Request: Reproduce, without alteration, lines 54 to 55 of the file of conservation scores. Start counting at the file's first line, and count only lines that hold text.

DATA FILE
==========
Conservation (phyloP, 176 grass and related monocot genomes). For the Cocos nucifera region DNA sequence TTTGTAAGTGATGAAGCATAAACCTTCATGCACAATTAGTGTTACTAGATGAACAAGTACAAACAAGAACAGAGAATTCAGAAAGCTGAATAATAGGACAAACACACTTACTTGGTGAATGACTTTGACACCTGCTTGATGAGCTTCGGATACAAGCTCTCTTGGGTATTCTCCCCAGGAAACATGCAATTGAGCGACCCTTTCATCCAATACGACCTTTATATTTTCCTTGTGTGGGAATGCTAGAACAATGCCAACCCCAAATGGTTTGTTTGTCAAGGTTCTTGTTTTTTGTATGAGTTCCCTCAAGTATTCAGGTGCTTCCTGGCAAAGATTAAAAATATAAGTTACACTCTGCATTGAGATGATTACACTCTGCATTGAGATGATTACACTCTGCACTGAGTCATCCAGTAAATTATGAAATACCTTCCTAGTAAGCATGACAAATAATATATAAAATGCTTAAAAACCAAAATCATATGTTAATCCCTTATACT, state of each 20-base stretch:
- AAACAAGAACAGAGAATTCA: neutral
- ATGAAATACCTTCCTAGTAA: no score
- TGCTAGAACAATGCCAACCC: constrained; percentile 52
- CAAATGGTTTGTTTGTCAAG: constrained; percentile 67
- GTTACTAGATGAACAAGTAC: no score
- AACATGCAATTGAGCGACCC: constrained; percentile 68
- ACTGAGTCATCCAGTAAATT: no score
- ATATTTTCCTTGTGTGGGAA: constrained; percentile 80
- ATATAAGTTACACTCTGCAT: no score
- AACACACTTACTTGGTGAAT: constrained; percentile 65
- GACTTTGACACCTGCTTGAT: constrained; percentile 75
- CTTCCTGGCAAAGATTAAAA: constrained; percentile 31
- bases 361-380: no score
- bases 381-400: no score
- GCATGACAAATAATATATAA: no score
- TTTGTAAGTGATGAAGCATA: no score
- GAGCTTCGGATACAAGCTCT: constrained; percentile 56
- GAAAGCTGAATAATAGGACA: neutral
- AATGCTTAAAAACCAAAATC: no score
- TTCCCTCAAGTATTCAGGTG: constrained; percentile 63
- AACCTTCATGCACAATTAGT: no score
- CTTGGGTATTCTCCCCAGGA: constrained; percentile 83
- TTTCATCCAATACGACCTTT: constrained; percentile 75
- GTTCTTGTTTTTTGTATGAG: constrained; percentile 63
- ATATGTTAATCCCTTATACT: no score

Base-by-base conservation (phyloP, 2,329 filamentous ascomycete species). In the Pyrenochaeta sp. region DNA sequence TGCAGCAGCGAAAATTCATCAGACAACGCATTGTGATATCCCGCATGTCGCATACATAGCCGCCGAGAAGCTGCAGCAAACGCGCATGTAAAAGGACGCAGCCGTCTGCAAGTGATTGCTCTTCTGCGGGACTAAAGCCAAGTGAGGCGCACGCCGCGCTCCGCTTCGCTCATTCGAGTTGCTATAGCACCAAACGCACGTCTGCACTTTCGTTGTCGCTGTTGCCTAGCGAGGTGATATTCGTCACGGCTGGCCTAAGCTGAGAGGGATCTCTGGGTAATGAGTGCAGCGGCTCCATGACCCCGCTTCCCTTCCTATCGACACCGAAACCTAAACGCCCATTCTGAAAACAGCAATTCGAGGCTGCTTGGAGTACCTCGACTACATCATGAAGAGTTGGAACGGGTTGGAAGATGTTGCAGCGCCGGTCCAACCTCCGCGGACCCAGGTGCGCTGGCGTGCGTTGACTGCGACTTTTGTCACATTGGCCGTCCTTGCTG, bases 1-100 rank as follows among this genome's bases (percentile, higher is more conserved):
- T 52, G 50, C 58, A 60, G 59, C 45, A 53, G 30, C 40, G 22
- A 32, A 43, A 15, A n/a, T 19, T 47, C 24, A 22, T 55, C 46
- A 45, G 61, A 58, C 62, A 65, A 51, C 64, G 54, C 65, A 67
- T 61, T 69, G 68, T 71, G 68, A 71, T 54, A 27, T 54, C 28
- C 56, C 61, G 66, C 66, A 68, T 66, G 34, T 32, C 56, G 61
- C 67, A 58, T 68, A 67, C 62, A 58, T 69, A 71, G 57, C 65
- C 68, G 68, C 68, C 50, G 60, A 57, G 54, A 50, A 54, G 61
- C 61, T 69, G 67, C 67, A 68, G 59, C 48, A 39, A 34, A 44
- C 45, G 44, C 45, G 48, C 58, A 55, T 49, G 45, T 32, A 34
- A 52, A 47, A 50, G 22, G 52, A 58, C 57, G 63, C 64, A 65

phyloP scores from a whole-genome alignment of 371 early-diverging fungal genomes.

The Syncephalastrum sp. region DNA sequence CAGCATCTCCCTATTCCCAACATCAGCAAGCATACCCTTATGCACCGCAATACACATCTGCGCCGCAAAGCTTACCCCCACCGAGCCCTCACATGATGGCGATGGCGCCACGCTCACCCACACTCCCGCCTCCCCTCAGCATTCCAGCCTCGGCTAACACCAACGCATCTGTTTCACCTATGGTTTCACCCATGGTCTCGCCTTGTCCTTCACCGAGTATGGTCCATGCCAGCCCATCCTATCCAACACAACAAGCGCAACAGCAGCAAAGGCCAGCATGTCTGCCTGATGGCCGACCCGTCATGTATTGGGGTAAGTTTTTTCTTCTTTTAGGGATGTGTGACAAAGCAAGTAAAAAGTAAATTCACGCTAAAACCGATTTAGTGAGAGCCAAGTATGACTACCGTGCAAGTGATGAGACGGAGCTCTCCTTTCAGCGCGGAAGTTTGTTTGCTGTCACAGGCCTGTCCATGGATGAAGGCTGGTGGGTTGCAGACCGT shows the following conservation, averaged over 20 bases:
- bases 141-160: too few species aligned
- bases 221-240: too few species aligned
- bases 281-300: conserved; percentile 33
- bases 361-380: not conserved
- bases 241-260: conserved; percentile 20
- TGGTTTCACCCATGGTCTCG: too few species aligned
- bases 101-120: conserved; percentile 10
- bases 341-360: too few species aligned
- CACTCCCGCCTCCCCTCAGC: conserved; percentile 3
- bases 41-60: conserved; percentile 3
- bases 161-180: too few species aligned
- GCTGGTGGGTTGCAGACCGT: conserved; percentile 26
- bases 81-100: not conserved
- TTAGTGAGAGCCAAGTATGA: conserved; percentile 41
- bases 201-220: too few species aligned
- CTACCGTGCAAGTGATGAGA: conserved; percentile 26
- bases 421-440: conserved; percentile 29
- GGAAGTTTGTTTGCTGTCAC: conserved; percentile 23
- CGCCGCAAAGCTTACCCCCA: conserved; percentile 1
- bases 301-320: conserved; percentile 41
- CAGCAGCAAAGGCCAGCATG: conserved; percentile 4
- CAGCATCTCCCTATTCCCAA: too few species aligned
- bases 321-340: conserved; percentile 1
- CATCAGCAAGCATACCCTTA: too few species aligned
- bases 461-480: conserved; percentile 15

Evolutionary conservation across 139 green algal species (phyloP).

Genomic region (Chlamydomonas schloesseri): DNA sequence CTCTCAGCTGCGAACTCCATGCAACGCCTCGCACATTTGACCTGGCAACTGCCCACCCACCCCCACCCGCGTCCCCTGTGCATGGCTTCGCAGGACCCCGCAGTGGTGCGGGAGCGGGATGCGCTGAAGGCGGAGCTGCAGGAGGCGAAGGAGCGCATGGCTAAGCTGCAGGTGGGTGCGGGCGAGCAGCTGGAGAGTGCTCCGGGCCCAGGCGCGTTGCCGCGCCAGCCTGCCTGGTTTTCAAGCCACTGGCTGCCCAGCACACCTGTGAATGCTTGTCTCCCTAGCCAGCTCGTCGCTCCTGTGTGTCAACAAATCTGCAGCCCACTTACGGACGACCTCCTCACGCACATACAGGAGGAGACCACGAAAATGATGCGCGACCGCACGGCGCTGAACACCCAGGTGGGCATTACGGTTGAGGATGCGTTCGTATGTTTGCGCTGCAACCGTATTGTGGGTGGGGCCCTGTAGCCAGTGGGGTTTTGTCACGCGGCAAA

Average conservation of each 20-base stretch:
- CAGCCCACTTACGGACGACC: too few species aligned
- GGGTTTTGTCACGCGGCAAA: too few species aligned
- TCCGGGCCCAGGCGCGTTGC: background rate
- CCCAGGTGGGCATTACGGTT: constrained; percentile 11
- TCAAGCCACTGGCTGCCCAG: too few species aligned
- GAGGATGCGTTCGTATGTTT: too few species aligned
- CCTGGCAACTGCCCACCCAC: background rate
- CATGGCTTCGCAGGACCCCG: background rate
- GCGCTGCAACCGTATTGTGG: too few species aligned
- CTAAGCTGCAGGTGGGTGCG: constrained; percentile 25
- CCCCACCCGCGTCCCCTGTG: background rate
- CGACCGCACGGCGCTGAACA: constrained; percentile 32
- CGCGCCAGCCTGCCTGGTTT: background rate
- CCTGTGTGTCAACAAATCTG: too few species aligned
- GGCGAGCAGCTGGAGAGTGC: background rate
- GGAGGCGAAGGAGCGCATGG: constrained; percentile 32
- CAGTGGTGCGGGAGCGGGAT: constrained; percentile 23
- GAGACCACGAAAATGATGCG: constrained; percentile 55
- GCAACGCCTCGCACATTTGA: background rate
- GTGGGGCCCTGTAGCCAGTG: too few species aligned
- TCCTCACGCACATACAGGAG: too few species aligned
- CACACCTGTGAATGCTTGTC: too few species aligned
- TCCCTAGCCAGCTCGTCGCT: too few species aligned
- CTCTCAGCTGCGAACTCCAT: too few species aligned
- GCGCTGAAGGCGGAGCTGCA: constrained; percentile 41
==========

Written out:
- bases 201-220: too few species aligned
- CTACCGTGCAAGTGATGAGA: conserved; percentile 26